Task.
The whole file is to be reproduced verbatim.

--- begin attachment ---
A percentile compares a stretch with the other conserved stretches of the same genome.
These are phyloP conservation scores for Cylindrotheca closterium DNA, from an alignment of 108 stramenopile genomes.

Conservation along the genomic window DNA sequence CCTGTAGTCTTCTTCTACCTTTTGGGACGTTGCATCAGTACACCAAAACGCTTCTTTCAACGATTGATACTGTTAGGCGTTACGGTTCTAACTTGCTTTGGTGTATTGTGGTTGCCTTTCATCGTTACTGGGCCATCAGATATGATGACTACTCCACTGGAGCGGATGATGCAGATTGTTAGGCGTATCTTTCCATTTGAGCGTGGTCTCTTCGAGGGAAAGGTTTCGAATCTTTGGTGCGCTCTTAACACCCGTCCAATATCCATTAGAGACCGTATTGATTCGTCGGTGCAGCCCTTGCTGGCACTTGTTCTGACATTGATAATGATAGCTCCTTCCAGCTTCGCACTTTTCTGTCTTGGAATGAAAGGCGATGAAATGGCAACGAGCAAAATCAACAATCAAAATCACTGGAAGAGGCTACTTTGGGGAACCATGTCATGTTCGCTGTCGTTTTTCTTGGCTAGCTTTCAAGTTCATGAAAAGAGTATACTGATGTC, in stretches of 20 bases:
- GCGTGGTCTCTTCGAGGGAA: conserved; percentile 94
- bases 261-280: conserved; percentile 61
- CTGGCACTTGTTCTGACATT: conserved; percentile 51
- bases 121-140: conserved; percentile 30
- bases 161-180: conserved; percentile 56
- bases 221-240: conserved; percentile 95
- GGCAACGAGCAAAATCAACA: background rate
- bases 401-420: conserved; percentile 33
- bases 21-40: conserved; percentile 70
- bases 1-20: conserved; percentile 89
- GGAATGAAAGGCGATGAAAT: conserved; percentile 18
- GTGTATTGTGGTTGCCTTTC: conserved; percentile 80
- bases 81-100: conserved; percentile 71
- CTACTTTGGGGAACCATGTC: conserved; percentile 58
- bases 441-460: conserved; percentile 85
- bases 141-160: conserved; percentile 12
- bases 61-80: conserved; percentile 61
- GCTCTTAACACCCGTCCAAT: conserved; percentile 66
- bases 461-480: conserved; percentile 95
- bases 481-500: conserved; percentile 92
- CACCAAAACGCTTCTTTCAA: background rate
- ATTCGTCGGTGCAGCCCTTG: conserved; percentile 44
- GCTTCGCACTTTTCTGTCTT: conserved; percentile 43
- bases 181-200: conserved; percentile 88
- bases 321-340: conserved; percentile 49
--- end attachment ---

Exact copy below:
A percentile compares a stretch with the other conserved stretches of the same genome.
These are phyloP conservation scores for Cylindrotheca closterium DNA, from an alignment of 108 stramenopile genomes.

Conservation along the genomic window DNA sequence CCTGTAGTCTTCTTCTACCTTTTGGGACGTTGCATCAGTACACCAAAACGCTTCTTTCAACGATTGATACTGTTAGGCGTTACGGTTCTAACTTGCTTTGGTGTATTGTGGTTGCCTTTCATCGTTACTGGGCCATCAGATATGATGACTACTCCACTGGAGCGGATGATGCAGATTGTTAGGCGTATCTTTCCATTTGAGCGTGGTCTCTTCGAGGGAAAGGTTTCGAATCTTTGGTGCGCTCTTAACACCCGTCCAATATCCATTAGAGACCGTATTGATTCGTCGGTGCAGCCCTTGCTGGCACTTGTTCTGACATTGATAATGATAGCTCCTTCCAGCTTCGCACTTTTCTGTCTTGGAATGAAAGGCGATGAAATGGCAACGAGCAAAATCAACAATCAAAATCACTGGAAGAGGCTACTTTGGGGAACCATGTCATGTTCGCTGTCGTTTTTCTTGGCTAGCTTTCAAGTTCATGAAAAGAGTATACTGATGTC, in stretches of 20 bases:
- GCGTGGTCTCTTCGAGGGAA: conserved; percentile 94
- bases 261-280: conserved; percentile 61
- CTGGCACTTGTTCTGACATT: conserved; percentile 51
- bases 121-140: conserved; percentile 30
- bases 161-180: conserved; percentile 56
- bases 221-240: conserved; percentile 95
- GGCAACGAGCAAAATCAACA: background rate
- bases 401-420: conserved; percentile 33
- bases 21-40: conserved; percentile 70
- bases 1-20: conserved; percentile 89
- GGAATGAAAGGCGATGAAAT: conserved; percentile 18
- GTGTATTGTGGTTGCCTTTC: conserved; percentile 80
- bases 81-100: conserved; percentile 71
- CTACTTTGGGGAACCATGTC: conserved; percentile 58
- bases 441-460: conserved; percentile 85
- bases 141-160: conserved; percentile 12
- bases 61-80: conserved; percentile 61
- GCTCTTAACACCCGTCCAAT: conserved; percentile 66
- bases 461-480: conserved; percentile 95
- bases 481-500: conserved; percentile 92
- CACCAAAACGCTTCTTTCAA: background rate
- ATTCGTCGGTGCAGCCCTTG: conserved; percentile 44
- GCTTCGCACTTTTCTGTCTT: conserved; percentile 43
- bases 181-200: conserved; percentile 88
- bases 321-340: conserved; percentile 49